Wednesday, March 28, 2012

Leap Of Faith

This article was originally going to have the much more arrogant title of "You're both wrong, so shut up", and a more cranky tone, but then I drank some orange juice and tried to remember I'm past that now. -Z

Someone recently asked me if the Introduction on Rationality series and my departure from CAF were related, and I bluntly replied yes, which was a mistake. That same person, who I've known for a while, now, asked me if I was back to being "just another agnostic atheist", to which I replied with a qualified no. When he asked me what I was, I rather bluntly replied that I don't like labels, and so I moved on, putting that question out of mind.

Local Elections and Shout Outs.

Author's Head-Note: I'd just like to take the time in advance to thank the lot of you, bots included, for 1000 career page-views, which we passed shortly after my supper time this evening. your continued readership means a lot to me, and watching that little ticker climb is a good motivator for keeping this going. Thank you very much.

Saint John Municipal Elections
So, the time has come again to elect our city council. Municipal government has the most direct impact on our day to day lives... something we start to forget when we think about the larger issues of medical care, criminal law, and Realpolitik. Municipal officials have the rather inglorious job of keeping track of who has title to what land, how our garbage is connected, how our water is kept clean and plentiful, and all sorts of other mundanities that we, frankly, take for granted. Elections will be held on May 14th for council and mayoral positions. Traditionally, municipal elections have been dominated by retirees, which has given our city a strong anti-change slant. That'd be good, if we weren't in major need of an overhaul. Occupy Saint John might have been a dismal flop (though, for full disclosure, I'm opposed to Occupy as a whole), but that liberal base is exactly what a city mired in decades of ignored problems needs.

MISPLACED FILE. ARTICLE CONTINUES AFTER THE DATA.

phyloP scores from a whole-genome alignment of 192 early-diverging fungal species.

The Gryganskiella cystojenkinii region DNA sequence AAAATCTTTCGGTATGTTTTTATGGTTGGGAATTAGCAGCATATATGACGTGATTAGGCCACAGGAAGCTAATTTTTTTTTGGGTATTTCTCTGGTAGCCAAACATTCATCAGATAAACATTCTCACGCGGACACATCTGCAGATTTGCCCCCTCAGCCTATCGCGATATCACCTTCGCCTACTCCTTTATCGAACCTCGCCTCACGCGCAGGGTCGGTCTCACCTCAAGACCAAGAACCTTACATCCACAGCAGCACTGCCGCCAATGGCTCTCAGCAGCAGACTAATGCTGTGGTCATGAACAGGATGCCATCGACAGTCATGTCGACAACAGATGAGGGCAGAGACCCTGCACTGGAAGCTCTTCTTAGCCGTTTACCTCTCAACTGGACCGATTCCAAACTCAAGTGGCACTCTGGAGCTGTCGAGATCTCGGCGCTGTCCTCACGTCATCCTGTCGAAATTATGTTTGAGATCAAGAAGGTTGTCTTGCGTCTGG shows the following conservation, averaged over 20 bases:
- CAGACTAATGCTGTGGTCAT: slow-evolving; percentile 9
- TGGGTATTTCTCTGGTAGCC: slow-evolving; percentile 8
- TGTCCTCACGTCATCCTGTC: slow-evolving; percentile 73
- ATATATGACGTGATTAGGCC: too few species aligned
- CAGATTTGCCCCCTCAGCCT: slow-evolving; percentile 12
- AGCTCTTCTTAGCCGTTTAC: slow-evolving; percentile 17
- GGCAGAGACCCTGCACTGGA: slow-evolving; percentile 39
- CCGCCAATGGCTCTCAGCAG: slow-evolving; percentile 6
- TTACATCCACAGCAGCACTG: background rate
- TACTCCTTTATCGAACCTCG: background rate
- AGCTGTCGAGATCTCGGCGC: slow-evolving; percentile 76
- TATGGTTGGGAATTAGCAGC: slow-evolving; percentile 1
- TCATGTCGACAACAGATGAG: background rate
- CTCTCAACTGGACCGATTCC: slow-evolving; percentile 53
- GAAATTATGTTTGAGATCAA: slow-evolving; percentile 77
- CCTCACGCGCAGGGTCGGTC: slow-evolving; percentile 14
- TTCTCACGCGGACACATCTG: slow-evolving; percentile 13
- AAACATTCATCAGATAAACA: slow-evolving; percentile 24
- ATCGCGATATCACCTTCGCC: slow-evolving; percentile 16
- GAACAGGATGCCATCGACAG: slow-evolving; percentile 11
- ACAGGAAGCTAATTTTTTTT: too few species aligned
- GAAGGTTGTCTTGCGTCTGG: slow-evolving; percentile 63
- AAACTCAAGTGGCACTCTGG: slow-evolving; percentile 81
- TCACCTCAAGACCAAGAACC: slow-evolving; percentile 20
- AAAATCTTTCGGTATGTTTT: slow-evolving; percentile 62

House Keeping
It's been eating away at me that the Intro to Rationality video isn't up yet, and there's a very good reason why: I've yet to find a solution to my sound quality problem, up to and including using a bluetooth headset to record audio. I'm going to find an affordably-priced mic, perhaps through one of my tech savvy friends.